At the Pentagon, no electrical workers died after the terrorist-hijacked jumbo jet crashed, but there were some close calls. Crews from Gaithersburg, Md.-based Singleton Electric Co., Inc. were working on the Pentagon Wedge One (one of five wedges) when the fuel-laden airplane smashed into the Pentagon's western wall, between the first and second wedges.
Foreman Mickey Bell had just stepped out of a Singleton trailer when the blast threw him to the ground. Bell was nearly struck by one of the plane's wings as it flew past him, according to Singleton spokesperson Mike Ingraham. That evening foreman Bell, sub-foreman Greg Cobaugh and other Singleton workers returned to the Pentagon to run temporary lighting inside the building, Ingraham said.
Two other electrical contractors, Dynaelectric Co., Washington, D.C., and M.C. Dean, Chantilly, Va., were in the Pentagon at the time of the crash, according to John Hardy, president of Capital Lighting & Supply Inc., Alexandria, Va., a company owned by Sonepar USA, Berwyn, Pa. None of the contractors were hurt, he said.
“Where the plane hit was an area that had just been renovated by Singleton Electric,” Hardy said. “It was really lucky that was the area that got hit because there weren't as many people. Not everyone was moved in yet.”
“Singleton Electric is getting things powered up the best they can in support of the rescue efforts,” Hardy said. Capital Lighting has been supplying temporary stringers, SO cords and various kinds of wire and cable, GFCI receptacles, weatherproof boxes and drop lights.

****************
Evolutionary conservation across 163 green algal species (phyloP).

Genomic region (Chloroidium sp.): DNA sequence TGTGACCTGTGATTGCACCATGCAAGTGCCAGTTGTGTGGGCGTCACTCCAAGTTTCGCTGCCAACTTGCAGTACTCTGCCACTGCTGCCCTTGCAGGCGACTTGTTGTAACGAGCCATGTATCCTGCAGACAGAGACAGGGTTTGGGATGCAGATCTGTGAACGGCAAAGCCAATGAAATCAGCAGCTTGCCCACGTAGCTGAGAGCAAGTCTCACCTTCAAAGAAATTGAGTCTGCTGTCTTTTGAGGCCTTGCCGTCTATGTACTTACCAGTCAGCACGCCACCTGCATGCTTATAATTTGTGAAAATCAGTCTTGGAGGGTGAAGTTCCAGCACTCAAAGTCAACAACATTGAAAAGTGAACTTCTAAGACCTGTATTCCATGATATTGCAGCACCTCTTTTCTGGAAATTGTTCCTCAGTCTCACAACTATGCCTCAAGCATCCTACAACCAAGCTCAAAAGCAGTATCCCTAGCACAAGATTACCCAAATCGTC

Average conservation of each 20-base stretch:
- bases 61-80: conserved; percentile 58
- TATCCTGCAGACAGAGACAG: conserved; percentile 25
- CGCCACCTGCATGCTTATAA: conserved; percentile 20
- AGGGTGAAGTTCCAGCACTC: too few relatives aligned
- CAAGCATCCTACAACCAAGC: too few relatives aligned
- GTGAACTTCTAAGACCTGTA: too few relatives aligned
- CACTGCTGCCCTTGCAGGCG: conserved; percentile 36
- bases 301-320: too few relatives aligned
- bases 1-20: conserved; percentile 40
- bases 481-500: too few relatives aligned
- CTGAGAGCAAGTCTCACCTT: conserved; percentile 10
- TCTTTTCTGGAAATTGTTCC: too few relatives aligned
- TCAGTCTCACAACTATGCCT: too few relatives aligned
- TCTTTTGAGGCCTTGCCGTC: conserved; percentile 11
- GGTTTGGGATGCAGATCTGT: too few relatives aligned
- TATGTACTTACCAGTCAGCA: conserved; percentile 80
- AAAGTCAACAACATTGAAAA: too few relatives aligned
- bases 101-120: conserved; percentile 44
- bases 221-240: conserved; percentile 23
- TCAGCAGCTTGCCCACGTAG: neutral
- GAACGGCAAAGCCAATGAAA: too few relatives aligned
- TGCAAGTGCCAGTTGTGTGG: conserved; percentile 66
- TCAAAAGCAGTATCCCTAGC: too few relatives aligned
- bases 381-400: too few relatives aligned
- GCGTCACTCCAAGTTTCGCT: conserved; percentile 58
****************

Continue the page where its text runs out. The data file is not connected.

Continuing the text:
Since the Sept. 11 attack, Maurice Electrical Supply Co. Inc., Washington, has also been busy supplying Singleton with equipment at the Pentagon.
“We had people on call all weekend after the attack,” said Jack Justilian, chief operations officer for Maurice. “We were moving emergency-lighting equipment and string lights and things that you would normally hang in a work area that's been under construction.”
Hardy described the atmosphere as “eerie” following the crash at the Pentagon.
“I was at the distribution center on Sunday after the attack, and Singleton Electric showed up in an army truck with an armed escort. It tells you the world has changed,” he said.
On Sept. 11 in nearby Rosslyn, Va., Malcolm O'Hagan, president of the National Electrical Manufacturers Association (NEMA), was startled by a loud bang during a meeting in his office. He looked out the window to see a large ball of fire at the Pentagon.
A little while later, NEMA received word that another commercial aircraft was headed in the direction of the Washington, D.C., area and NEMA was asked to evacuate the building.
Justilian, who lives less than a mile from the Pentagon, said his initial reaction to the terrorist attack was to ensure the safety of his employees.
“The only thing we did as soon as we heard about the plane hitting the Pentagon was we called all our trucks in,” he said. “I think that (the tragedy) stopped all work all over. Everyone was glued to the television. I think the whole world stopped.”
The Department of Defense announced on Sept. 15 that a contract was awarded to Hensel Phelps Construction Co., Chantilly, Va., to initiate immediate action to rebuild portions of the Pentagon damaged in the terrorist attack and to continue other renovation activities in the Pentagon. The initial contract is $145 million, but the project has a potential value of up to $758 million total for renovation of the undamaged portions of the Pentagon.
The Hensel Phelps Construction Co. design/build team also includes Shalom Baranes Associates, HDR Architecture, M.C. Dean, Studio Architecture and Southland Industries. M.C. Dean will install datacom, security and life-safety wiring in the Pentagon.
The design/build contracting team was expected to begin design work at the end of September. Overall completion of the entire renovation project is expected in December 2012.